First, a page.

Targeting different end uses of cassava: genotypic variations for cyanogenic potentials and pasting properties
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Maziya-Dixon, B., Dixon, A. & Adebowale, A. (2007). Targeting different end uses of cassava: genotypic variations for cyanogenic potentials and pasting properties. International Journal of Food Science and Technology, 42, 969-976.
Permanent link to cite or share this item: https://hdl.handle.net/10568/92187
Cassava flour has potential for multiple applications in the food industry. To develop cassava varieties for targeted household and industrial uses, it is necessary to evaluate the varietal and environmental variations in fresh root yield, cyanide potential and physic chemical properties A. total of 303 and 379 cassava varieties were grown at the International Institute of Tropical Agriculture research farm, Nigeria in 2000 and 2001, respectively and harvested at l2 months after planting. The genotypic variations in cyanide content as well as the genotype x year interactions on the cyanide contents were significant (P < 0.01). There were significant (P < 0.05) genotypic variations in all the pasting properties except peak time and pasting temperature in 2001. The observed wide varietal differences in pasting properties indicate that cassava genotype can be targeted for use in different food products, feed and industries. The clones were screened and characterised for food, feed and industrial applications.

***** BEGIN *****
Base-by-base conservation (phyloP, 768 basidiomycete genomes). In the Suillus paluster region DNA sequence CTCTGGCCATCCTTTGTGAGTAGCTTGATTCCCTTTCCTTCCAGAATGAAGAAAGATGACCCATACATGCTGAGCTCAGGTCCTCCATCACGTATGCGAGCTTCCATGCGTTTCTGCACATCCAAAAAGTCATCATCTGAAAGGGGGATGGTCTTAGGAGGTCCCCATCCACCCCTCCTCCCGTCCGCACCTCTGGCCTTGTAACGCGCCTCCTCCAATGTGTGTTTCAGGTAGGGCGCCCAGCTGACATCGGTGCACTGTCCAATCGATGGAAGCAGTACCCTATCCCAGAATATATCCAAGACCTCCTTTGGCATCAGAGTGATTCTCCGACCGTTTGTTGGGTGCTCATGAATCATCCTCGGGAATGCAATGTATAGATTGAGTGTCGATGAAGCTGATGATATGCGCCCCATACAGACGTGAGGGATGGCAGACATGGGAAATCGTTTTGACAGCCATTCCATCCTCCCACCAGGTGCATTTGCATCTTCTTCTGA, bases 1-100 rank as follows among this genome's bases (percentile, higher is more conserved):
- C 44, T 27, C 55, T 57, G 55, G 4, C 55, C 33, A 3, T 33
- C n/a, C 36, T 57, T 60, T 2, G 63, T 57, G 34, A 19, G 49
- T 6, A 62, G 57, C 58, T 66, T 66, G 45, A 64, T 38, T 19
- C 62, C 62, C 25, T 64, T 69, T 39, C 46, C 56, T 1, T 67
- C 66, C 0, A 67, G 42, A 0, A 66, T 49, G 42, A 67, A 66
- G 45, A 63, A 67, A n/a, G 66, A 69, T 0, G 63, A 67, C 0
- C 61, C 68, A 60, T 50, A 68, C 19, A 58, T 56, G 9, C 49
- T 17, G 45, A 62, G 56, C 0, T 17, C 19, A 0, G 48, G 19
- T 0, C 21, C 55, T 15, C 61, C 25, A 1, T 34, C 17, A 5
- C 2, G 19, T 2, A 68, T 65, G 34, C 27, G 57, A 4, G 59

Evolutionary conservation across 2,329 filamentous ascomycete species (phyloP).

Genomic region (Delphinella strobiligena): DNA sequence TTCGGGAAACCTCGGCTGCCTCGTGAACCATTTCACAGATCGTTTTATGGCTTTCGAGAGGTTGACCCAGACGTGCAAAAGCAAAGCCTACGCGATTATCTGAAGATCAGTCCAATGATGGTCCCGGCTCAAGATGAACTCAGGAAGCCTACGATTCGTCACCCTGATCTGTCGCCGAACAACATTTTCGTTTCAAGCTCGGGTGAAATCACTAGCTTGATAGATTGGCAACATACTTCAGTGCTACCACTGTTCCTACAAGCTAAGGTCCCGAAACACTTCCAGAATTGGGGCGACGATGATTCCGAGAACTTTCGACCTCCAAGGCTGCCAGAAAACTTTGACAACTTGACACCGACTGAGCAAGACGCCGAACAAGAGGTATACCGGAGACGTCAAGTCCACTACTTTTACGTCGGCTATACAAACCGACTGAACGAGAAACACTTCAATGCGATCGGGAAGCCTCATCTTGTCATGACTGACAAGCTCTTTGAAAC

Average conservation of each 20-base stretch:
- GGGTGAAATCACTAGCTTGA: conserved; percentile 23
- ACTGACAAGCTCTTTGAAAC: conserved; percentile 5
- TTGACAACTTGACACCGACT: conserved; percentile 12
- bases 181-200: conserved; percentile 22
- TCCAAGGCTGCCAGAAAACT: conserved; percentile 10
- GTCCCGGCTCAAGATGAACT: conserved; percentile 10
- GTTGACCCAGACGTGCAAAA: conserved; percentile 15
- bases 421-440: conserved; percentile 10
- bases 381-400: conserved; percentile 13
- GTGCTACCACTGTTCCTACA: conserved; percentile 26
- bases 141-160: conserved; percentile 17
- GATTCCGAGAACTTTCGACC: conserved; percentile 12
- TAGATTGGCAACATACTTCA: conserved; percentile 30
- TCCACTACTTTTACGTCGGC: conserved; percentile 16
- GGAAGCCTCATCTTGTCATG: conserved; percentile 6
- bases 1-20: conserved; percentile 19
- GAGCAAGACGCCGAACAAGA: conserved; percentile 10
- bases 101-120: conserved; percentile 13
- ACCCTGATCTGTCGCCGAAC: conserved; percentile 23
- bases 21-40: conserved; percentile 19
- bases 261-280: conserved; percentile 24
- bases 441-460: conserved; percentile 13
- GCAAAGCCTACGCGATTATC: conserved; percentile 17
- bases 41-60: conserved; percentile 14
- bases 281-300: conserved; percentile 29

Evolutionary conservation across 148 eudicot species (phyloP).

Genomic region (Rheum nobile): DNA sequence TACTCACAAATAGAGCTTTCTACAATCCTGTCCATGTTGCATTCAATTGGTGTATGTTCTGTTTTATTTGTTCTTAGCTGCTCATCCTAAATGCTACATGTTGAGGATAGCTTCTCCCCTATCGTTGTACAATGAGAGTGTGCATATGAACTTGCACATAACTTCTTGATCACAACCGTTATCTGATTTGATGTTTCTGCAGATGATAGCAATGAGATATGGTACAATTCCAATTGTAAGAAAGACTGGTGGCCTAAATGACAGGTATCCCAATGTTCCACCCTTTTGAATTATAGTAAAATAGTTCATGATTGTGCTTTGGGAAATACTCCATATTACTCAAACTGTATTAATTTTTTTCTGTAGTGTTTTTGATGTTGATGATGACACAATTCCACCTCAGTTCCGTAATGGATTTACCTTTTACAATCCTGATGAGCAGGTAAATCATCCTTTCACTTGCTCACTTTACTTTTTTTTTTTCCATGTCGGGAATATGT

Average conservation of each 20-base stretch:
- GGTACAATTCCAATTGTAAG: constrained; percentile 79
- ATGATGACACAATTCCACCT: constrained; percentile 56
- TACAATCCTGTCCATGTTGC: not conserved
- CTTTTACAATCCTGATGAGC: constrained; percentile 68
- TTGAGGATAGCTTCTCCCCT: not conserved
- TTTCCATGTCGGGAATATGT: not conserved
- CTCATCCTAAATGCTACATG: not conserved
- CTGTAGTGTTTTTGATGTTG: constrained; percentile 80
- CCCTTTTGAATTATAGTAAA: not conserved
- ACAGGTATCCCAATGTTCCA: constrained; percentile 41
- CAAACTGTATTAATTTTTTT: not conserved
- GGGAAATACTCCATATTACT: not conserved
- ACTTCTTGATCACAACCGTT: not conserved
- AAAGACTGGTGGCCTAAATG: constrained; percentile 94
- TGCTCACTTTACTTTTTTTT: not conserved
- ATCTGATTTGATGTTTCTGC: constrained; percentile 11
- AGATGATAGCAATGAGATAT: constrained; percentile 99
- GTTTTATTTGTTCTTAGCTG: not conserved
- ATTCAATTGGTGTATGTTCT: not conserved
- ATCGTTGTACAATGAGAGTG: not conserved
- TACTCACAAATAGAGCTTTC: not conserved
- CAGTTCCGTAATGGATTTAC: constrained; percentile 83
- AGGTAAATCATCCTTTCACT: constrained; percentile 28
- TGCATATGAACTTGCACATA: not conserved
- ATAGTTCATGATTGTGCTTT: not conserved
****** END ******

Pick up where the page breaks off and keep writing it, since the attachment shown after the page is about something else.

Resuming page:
SubjectsCASSAVA; FOOD SECURITY; GENETIC IMPROVEMENT; HANDLING, TRANSPORT, STORAGE AND PROTECTION OF AGRICULTURAL PRODUCTS; LIVELIHOODS; PLANT GENETIC RESOURCES; PLANT PRODUCTION
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